Deadly heatstroke

The death was the second Iditarod related dog-death away from the race course this year. The Iditarod on Saturday reported a dog that had been dropped from the team of Scott Smith died of heatstroke, a danger more commonly associated with dogs locked in hot cars in the summer, while being flown to Anchorage. The dog had been dropped after it injured a wrist.

The details surrounding that death remain unclear. The Iditarod at first suggested it was related to the dog being shipped while still wearing a dog coat – a windbreaker put on thin-coated dogs to protect them when they are on the trail. But it has since emerged that the dog – a 2-year-old named Smoke – was one of three dogs among 75 being shipped to Anchorage which suffered heat stroke.

“Two additional dogs on the flight…displayed symptoms of hyperthermia,” an Iditarod spokeswoman emailed on Monday. “They were observed and released from pet E.R. (emergency room) on Saturday.”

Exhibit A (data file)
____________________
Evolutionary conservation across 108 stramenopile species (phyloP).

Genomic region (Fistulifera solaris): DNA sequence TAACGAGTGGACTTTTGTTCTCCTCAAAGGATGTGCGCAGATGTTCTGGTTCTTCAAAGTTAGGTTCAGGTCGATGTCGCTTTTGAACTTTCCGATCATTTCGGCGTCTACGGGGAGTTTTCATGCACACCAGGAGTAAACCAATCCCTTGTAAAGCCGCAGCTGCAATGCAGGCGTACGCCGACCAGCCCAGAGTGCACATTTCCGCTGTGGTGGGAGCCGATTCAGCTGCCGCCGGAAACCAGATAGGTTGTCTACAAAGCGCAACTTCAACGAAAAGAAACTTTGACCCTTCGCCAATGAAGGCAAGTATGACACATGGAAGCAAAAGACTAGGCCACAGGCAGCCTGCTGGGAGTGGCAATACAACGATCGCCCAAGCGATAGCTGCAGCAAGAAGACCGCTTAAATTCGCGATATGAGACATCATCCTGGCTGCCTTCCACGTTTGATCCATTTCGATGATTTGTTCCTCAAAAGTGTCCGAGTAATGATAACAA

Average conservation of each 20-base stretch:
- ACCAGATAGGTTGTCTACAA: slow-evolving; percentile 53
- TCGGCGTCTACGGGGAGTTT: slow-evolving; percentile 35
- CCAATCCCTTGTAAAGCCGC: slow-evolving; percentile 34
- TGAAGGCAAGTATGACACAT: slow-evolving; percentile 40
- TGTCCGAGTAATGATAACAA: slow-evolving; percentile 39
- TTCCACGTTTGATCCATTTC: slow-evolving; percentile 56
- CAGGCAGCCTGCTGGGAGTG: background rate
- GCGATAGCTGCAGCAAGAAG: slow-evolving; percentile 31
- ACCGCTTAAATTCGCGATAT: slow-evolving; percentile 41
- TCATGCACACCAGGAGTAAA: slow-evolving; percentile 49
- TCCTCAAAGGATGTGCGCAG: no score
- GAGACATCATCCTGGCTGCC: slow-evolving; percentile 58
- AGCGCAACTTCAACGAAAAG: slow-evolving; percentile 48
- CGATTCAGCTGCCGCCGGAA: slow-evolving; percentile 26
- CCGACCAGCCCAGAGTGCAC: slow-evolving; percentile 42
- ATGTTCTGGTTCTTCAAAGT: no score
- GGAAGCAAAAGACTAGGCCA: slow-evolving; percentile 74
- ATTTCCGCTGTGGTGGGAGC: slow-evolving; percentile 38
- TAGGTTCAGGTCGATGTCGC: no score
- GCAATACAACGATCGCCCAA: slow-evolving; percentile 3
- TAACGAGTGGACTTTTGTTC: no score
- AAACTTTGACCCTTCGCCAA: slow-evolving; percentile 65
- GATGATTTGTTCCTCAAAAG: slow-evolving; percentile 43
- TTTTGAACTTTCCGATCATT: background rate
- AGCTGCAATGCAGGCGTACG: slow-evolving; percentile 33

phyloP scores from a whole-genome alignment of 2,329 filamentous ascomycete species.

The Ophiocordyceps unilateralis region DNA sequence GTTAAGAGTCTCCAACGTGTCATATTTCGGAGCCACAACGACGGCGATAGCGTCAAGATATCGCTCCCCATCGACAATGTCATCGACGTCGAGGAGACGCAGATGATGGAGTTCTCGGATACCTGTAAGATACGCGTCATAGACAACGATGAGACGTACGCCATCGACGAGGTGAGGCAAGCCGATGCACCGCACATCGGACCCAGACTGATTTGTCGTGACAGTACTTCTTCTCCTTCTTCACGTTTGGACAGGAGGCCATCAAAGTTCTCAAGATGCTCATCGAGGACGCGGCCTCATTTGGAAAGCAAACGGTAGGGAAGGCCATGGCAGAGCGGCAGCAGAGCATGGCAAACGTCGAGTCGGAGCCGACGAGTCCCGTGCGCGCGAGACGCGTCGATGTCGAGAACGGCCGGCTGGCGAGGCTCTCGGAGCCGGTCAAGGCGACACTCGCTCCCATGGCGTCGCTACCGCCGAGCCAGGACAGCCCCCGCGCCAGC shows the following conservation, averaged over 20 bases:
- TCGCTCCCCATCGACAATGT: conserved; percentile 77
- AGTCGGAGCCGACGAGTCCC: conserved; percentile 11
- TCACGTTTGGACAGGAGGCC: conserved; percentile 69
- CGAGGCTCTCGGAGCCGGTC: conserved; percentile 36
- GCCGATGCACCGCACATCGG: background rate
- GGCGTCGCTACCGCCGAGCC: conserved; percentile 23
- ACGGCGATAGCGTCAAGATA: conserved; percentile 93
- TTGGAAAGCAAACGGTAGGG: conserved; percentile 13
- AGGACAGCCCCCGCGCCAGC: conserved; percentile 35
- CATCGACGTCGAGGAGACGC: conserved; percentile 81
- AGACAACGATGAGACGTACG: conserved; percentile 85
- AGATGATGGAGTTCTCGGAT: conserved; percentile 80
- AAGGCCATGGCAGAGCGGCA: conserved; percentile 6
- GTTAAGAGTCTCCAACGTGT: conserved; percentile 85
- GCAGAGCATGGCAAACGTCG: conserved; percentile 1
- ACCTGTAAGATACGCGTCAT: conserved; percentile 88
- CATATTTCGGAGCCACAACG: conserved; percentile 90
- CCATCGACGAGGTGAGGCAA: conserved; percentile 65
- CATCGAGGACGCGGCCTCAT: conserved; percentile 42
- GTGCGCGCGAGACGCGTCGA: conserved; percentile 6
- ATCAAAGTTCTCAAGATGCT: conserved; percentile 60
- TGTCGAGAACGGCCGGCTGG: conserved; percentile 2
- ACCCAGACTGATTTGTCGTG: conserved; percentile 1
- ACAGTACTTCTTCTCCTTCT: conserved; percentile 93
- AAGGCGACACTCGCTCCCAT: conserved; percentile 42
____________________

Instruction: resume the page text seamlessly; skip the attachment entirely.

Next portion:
The Iditarod has yet to respond to a query as to whether those dogs were also wearing coats or provide a timeline for their journey to Anchorage. The original Iditarod press release said “Smoke died unexpectedly during air transit from Galena to Anchorage,” but it is unclear whether the dogs were on a direct flight.

Some pilots with connections to Iditarod believe the Galena dogs might have been shipped first to Fairbanks and then later to Anchorage and somewhere along that journey exposed to an environment warm enough to cause heatstroke. Pilots familiar with the 60-year-old, “Indiana Jones”-esque cargo plane being used to ship dogs out of Galena have questioned how a dog could over heat in its unheated cargo compartment.